Published on: November 27, 2016
by Jodelle Maglaya for Health Imaging:
Contrast enhanced MRI found leakages in the blood-brain barrier of people with early Alzheimer’s disease (AD) is associated with cognitive decline.
The study published in Radiology tested 16 patients with early AD and 17 healthy age-matched controls who underwent dynamic contrast material enhanced MRI. The researchers used the Paltak graphical approach to measure blood-brain barrier rate and volume.
Data suggested that the blood-brain barrier leakage rate in images were much higher in patients with AD compared to those without the disease, showing up most in the cerebrum. Patients with AD also had a significantly higher volume of leaking brain tissue in the gray matter, normal-appearing white matter and deep gray matter.
“Blood-brain barrier leakage means that the brain has lost its protective means, the stability of brain cells is disrupted and the environment in which nerve cells interact becomes ill-conditioned,” said study author Walter H. Backes, PhD, from the Maastricht University Medical Center in Maastricht, Netherlands. “These mechanisms could eventually lead to dysfunction in the brain.”
The correlation between blood-brain barrier impairment and decline in cognitive performance that the researchers found, suggests that a leak in the blood-brain barrier is part of the early stages of AD and could eventually lead to cognitive decline and dementia.
“For Alzheimer’s research, this means that a novel tool has become available to study the contribution of blood-brain barrier impairment in the brain to disease onset and progression in early stages or pre-stages of dementia,” said Backes.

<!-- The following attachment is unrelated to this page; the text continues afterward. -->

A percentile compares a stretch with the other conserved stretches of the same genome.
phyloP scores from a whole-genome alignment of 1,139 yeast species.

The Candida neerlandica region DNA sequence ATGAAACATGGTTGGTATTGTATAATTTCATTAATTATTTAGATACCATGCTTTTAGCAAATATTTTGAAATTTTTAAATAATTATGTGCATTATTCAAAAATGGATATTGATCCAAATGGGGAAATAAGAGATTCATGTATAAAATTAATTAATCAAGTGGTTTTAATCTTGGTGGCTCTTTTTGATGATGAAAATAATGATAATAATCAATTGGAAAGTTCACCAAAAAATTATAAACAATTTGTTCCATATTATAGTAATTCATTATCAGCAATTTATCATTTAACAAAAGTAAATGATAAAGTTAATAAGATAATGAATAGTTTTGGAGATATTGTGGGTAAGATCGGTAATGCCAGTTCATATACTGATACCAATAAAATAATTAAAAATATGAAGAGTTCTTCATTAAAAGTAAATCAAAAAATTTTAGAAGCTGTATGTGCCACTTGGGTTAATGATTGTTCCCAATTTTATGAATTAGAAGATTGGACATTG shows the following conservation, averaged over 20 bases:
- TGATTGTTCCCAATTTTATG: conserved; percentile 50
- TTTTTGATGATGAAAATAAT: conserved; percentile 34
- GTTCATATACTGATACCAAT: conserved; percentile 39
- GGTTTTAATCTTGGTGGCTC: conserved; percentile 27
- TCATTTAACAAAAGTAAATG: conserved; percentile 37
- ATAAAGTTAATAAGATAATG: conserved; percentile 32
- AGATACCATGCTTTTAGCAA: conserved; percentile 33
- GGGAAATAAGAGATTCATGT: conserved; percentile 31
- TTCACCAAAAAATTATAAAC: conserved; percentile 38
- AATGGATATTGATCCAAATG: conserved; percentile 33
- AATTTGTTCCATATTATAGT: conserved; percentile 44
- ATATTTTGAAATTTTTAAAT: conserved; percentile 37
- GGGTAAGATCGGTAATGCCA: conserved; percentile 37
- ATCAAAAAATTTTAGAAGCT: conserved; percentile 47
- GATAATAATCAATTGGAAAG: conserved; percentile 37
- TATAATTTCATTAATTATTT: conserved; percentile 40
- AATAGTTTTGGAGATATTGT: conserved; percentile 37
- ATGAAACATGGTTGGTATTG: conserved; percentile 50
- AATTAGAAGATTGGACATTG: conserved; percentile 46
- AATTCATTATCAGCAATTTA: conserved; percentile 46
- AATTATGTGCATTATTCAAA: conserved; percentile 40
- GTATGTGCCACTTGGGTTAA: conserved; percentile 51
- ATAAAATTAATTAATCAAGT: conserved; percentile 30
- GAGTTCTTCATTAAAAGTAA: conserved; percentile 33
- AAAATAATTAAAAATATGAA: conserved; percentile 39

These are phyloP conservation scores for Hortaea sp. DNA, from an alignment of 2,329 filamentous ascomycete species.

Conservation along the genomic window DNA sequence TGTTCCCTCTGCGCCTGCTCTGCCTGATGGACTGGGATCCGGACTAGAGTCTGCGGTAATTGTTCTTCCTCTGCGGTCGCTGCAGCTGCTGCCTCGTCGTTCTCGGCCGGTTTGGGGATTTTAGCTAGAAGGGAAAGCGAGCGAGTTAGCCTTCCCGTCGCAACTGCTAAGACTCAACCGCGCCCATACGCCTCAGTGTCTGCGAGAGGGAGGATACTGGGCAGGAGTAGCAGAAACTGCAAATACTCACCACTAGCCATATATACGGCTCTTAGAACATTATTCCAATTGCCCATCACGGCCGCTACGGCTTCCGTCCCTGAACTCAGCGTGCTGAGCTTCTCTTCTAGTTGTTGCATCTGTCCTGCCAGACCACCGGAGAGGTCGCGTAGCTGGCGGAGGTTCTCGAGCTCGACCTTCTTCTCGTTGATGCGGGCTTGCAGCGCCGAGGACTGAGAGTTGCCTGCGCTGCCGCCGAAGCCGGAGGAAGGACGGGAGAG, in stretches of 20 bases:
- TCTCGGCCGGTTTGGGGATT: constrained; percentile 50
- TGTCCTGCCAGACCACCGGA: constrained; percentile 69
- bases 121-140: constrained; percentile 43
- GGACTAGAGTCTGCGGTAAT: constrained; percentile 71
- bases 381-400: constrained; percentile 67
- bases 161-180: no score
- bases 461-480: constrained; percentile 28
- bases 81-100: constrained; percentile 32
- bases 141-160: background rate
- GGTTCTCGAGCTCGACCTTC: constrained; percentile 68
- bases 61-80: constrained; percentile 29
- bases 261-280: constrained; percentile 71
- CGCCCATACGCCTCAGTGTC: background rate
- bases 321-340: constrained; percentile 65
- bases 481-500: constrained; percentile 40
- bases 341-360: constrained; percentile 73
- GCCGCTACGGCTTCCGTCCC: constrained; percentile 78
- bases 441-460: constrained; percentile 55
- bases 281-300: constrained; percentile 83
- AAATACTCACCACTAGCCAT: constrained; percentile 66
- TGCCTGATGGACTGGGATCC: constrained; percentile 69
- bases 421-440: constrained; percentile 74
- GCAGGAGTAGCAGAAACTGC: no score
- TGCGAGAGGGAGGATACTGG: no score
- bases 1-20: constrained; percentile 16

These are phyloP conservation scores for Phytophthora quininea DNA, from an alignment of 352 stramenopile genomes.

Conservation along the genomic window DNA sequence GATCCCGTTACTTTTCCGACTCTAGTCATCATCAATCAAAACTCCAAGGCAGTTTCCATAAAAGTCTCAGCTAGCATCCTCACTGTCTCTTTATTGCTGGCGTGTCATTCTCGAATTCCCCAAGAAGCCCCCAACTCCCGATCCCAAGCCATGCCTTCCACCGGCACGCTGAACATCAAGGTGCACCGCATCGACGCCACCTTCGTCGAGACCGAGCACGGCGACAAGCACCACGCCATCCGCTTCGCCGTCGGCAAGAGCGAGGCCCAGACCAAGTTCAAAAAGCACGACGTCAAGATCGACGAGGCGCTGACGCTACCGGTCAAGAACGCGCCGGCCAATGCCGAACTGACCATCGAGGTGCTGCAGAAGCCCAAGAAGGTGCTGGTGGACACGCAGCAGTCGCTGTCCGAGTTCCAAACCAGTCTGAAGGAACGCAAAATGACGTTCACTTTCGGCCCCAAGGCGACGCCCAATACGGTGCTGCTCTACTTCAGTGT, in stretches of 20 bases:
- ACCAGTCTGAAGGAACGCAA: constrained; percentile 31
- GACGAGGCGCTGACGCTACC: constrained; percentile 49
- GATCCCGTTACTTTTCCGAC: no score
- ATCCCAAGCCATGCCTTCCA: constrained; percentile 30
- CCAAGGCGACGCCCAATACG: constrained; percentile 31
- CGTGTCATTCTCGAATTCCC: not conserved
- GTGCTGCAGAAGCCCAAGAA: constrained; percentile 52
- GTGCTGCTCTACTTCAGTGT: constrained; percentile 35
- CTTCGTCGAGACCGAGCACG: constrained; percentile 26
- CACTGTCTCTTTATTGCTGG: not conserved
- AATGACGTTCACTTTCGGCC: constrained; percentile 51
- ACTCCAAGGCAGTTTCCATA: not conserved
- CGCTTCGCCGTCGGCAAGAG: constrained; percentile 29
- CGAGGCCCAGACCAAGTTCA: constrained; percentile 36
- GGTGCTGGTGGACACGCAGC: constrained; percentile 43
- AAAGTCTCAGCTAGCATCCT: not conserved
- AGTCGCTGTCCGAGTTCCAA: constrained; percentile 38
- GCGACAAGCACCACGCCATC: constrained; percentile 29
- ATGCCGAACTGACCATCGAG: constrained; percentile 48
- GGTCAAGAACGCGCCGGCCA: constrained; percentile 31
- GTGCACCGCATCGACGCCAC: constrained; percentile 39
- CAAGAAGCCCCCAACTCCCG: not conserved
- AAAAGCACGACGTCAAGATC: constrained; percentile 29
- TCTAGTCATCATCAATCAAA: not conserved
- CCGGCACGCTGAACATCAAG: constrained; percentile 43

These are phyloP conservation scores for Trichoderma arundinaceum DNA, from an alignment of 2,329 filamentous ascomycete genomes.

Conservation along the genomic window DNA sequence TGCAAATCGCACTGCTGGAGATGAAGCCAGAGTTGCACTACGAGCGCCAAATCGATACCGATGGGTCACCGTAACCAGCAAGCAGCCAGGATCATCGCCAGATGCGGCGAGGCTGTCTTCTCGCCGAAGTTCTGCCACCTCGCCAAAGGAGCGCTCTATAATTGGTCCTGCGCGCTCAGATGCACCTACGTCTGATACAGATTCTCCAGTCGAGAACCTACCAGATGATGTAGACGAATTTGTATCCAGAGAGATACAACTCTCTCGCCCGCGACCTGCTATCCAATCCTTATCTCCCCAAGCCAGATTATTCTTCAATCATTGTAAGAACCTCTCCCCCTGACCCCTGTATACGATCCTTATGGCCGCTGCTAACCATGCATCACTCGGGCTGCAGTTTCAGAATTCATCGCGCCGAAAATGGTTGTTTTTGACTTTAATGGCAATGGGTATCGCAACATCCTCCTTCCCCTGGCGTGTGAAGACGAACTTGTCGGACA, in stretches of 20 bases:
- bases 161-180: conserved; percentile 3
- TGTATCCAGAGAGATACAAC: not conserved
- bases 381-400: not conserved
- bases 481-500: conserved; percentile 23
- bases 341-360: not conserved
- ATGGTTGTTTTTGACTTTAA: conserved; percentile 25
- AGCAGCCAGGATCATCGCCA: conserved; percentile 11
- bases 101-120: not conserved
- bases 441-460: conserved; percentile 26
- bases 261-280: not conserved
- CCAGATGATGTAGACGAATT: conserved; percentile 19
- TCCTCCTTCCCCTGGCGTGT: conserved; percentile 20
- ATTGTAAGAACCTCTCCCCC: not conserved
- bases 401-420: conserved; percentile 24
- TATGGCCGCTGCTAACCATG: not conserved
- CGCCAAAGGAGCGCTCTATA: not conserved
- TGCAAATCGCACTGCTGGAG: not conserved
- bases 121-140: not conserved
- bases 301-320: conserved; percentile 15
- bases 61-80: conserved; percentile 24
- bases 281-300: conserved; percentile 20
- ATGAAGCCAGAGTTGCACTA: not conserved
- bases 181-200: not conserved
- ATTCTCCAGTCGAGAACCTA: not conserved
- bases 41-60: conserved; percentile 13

Thanks to the ongoing support of our partner Brain Canada, and The Citrine Foundation of Canada, Women’s Brain Health Initiative’s newest edition of MIND OVER MATTER has just been published. Loaded with interesting science-based articles, MIND OVER...
On December 2nd, in celebration of Women’s Brain Health Day, join thousands of others and take part in the Stand Ahead® Memory Challenge to stand up against research bias and stand ahead for women’s brain...
YOU’RE INVITED! On December 2nd, the second annual Women’s Brain Health Day, take the memory challenge and help us combat brain-aging diseases that disproportionately affect women. Join CTV’s Pattie Lovett-Reid and Anne-Marie Mediwake, along...
The material presented through the Think Tank feature on this website is in no way intended to replace professional medical care or attention by a qualified practitioner. WBHI strongly advises all questioners and viewers using this feature with health problems to consult a qualified physician, especially before starting any treatment. The materials provided on this website cannot and should not be used as a basis for diagnosis or choice of treatment. The materials are not exhaustive and cannot always respect all the most recent research in all areas of medicine.